I wish someone could bottle you up, so that each person in the world could have a little bit of you. (Okay, mOh, Augustus Waters.
I wish you were real.
I wish someone could bottle you up, so that each person in the world could have a little bit of you. (Okay, maybe not bottling you up, per se, but your essence, maybe...but only because bottling you up would not only be cruel but gross. And you're not real, so it would be impossible.)
But if you were real, then you would be pretty close to perfect.
You are absolutely yummy (your words), infinitely interesting, grotesquely irreverent (which makes you even yummier despite your 1.4 legs), and just so darned multidimensional that if it were possible, I'd want to travel the multiverses just to get a chance to meet you. And maybe hang out for a day...or an afternoon. Heck, even an hour, even if it were in the Literal Heart of Jesus.
Is it wrong that I like you so much?
Is it? Because it doesn't feel wrong.
I have no idea how Hazel held out for as long as she did, but thank goodness that girl came to her senses. Because you are, quite intolerably, just plain wonderful.
Because you did more in your short (fictional) life than most (real) people ever do...or try.
Because you look at life, at the universe, and you thumb your nose at it, with a smirk. I wish I could do that, instead of getting bogged down by...everything.
Because you put into words your fear of oblivion, so succinctly, so simply, that I teared up when you first uttered those words. That most everyone has that fear is a given. But very few could even string together the right words to voice that fear, much less share it with the world at large and make it mean something. So bravo to you, Augustus Waters (and by default, you, John Green, as well). Bravo.
Oh, how I wish you were real, because...
Well, because we'd all be just a smidgeon better for having known you. For having had the chance to catch a twinkle or two of your starlight.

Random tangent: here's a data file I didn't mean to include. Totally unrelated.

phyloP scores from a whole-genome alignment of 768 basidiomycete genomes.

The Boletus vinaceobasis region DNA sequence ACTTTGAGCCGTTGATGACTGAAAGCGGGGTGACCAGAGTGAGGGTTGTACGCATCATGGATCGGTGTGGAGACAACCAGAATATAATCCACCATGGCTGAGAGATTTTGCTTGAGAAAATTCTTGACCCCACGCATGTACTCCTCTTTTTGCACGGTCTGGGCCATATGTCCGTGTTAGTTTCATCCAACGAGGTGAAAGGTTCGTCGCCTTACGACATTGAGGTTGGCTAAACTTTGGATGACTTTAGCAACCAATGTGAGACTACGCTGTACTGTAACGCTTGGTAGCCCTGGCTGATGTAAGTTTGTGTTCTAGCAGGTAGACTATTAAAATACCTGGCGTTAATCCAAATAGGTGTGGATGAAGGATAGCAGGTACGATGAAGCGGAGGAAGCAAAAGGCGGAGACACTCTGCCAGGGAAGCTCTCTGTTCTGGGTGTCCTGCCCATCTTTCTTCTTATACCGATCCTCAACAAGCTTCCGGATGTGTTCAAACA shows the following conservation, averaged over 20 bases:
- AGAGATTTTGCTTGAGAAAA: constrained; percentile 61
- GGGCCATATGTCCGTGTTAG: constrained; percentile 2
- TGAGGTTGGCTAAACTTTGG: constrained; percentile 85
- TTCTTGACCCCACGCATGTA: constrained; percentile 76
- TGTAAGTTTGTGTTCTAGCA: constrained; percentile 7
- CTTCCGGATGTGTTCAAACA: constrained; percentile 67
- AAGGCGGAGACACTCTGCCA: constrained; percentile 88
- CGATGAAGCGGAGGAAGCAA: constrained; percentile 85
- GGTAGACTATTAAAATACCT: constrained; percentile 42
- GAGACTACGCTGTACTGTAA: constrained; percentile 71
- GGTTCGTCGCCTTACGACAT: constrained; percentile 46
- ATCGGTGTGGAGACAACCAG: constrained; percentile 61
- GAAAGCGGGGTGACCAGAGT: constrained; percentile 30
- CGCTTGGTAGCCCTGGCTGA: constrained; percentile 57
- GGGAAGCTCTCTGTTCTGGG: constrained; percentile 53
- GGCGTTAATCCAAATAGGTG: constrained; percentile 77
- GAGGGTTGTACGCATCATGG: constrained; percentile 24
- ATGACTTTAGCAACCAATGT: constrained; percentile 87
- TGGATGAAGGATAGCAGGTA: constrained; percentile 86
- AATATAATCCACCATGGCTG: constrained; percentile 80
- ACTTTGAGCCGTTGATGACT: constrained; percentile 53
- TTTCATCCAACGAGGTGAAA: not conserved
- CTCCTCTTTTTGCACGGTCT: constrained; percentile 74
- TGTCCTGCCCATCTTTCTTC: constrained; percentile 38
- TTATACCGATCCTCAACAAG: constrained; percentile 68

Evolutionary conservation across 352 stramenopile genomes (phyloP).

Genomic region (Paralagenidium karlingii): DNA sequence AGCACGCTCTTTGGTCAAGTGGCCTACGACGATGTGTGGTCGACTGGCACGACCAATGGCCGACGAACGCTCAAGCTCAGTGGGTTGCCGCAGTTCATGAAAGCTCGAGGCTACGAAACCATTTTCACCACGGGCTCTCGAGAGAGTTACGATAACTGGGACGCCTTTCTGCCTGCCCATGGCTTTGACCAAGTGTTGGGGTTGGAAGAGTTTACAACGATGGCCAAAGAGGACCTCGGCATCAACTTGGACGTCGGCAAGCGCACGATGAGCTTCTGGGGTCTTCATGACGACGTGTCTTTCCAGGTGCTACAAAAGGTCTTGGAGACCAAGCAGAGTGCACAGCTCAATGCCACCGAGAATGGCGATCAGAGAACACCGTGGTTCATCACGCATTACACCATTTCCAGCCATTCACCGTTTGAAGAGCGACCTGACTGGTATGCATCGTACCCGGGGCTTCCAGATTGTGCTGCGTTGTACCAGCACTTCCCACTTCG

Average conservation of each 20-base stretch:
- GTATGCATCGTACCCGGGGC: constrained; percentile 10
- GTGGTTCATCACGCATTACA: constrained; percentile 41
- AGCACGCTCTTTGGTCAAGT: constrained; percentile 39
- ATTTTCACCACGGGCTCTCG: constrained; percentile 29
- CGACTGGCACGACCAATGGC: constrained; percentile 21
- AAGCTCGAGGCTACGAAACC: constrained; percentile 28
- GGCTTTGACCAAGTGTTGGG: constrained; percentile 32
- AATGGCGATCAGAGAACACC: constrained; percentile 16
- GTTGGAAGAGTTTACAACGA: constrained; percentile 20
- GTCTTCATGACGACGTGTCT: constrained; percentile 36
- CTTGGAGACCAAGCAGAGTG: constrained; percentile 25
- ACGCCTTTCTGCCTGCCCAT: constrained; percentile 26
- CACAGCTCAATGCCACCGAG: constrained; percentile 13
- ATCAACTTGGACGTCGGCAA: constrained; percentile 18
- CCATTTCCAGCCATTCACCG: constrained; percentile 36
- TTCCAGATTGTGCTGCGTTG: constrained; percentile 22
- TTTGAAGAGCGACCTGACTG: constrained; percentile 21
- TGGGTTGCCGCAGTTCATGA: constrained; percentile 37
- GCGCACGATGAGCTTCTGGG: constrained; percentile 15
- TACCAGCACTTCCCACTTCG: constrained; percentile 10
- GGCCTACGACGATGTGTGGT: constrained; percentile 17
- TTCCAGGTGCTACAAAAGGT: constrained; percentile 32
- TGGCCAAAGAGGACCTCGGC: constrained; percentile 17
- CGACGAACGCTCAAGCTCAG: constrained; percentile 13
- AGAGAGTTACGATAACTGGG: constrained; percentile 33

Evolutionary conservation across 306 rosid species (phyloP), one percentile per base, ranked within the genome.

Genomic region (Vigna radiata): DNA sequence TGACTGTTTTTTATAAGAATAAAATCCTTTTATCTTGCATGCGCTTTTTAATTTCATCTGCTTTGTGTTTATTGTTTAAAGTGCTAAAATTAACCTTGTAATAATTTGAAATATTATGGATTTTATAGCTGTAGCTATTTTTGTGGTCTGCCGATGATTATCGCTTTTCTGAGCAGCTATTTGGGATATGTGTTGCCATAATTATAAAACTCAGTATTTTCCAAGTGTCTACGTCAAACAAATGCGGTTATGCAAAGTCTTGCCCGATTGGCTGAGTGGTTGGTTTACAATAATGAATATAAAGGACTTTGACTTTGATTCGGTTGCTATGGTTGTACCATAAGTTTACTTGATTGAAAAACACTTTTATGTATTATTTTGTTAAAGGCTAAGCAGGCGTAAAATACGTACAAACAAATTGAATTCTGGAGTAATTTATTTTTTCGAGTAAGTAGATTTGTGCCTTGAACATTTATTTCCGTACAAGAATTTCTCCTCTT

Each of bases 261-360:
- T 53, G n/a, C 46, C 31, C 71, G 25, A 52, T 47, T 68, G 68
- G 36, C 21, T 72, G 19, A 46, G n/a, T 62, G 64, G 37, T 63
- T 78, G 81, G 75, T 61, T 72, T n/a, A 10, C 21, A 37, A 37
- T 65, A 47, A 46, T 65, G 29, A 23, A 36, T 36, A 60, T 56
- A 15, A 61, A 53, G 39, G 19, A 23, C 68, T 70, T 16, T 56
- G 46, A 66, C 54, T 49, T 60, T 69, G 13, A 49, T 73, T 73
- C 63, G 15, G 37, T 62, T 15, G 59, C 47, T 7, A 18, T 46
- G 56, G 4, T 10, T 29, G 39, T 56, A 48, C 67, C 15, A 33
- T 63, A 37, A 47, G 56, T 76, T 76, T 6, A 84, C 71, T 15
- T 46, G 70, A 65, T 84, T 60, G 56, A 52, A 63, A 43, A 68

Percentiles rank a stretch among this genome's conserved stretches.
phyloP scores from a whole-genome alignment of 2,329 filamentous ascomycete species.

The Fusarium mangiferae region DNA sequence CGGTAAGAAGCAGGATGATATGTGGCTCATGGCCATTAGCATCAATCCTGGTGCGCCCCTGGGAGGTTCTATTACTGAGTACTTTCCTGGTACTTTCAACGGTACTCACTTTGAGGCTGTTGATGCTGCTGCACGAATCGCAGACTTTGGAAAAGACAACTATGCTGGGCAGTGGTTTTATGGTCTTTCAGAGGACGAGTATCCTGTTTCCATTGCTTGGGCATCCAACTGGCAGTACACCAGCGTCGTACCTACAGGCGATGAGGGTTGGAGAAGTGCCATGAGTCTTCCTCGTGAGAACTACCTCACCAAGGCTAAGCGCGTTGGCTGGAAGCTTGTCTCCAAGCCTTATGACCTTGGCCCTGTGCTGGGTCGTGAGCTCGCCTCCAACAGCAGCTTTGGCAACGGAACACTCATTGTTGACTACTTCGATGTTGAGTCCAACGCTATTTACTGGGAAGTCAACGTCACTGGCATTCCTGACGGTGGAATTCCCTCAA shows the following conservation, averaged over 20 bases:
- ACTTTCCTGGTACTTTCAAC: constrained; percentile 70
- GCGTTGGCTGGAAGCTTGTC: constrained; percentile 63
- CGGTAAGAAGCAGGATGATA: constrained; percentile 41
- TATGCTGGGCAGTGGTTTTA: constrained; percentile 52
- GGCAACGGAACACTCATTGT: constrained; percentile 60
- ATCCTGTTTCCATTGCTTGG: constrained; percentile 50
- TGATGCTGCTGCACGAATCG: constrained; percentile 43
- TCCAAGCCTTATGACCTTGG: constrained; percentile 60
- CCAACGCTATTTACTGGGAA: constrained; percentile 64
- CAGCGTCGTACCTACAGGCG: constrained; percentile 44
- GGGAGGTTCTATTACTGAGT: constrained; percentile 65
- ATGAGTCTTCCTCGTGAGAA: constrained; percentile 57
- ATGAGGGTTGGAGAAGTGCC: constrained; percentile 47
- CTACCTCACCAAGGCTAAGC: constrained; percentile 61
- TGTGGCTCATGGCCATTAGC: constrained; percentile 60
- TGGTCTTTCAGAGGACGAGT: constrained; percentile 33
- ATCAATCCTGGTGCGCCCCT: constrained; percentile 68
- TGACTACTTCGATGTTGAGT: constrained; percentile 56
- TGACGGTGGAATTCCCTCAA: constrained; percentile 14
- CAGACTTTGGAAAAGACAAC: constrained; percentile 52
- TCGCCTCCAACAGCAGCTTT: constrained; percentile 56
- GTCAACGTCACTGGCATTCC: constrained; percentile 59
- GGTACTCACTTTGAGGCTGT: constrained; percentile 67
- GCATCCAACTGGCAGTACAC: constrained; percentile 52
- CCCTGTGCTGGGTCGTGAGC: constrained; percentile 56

Narrative: 3 stars. There were a number of good things that I liked about Reached (i.e., providing XaOverall rating: 2.5 stars.
Breakdown of my rating:
Narrative: 3 stars. There were a number of good things that I liked about Reached (i.e., providing Xander’s point of view, fleshing out minor characters like Indie and Hunter), but there were also some fairly big problems (e.g., the plague [where did that come from?; what kind of rebellion—one that is purportedly trying to free and/or save people—is willing to unleash a plague and use the cure as a means of getting people to come around to their side?).
Writing: 4 stars. Allie Condie is a very good writer. Her prose evokes pervasive imagery: beauty, desolation, isolation, happiness, loneliness, alienation…I can continue listing adjective here, but I don’t think it’s necessary. I have no complaints about her writing.
Characters: 1 star. Xander and Indie’s characters aside, I loathed the other main characters, namely Cassia and Ky. She has not really shown any kind of growth since Matched, which is highly unfortunate since she’s the heroine. We’re supposed to be rooting for her. But all I could think of was this: Cassia has a one track mind. Okay, I get it. She loves Ky and Ky is her world. But enough already. There is more to life than just Ky. People are dying left and right. She claims to love her family and not once in the entire book does she actually think about ensuring her family is safe from the plague. Xander is supposed to be her best friend, and could’ve been her match, but does she really care about him? I never once got that feeling that she was concerned. The only thing she was concerned about was ensuring that Xander let her go.
And Ky. Ugh. Talk about someone who’s just coasting. He only seems to come alive when he is with Cassia. What could have been a great plot point ((view spoiler)[his growing feelings for Indie; her sacrifices for Ky once she realized he was blindly following his heart back to Cassia (hide spoiler)]) was wasted. He joins the rebellion because of Cassia. It’s not like he believes in the Rising or the Pilot. He’s only in it because of her, because she wanted to be part of it. And while I can understand that, and while I can empathize with him to a certain point, again, his main goal was not what was happening around him, what was happening to his world. It was getting to Cassia.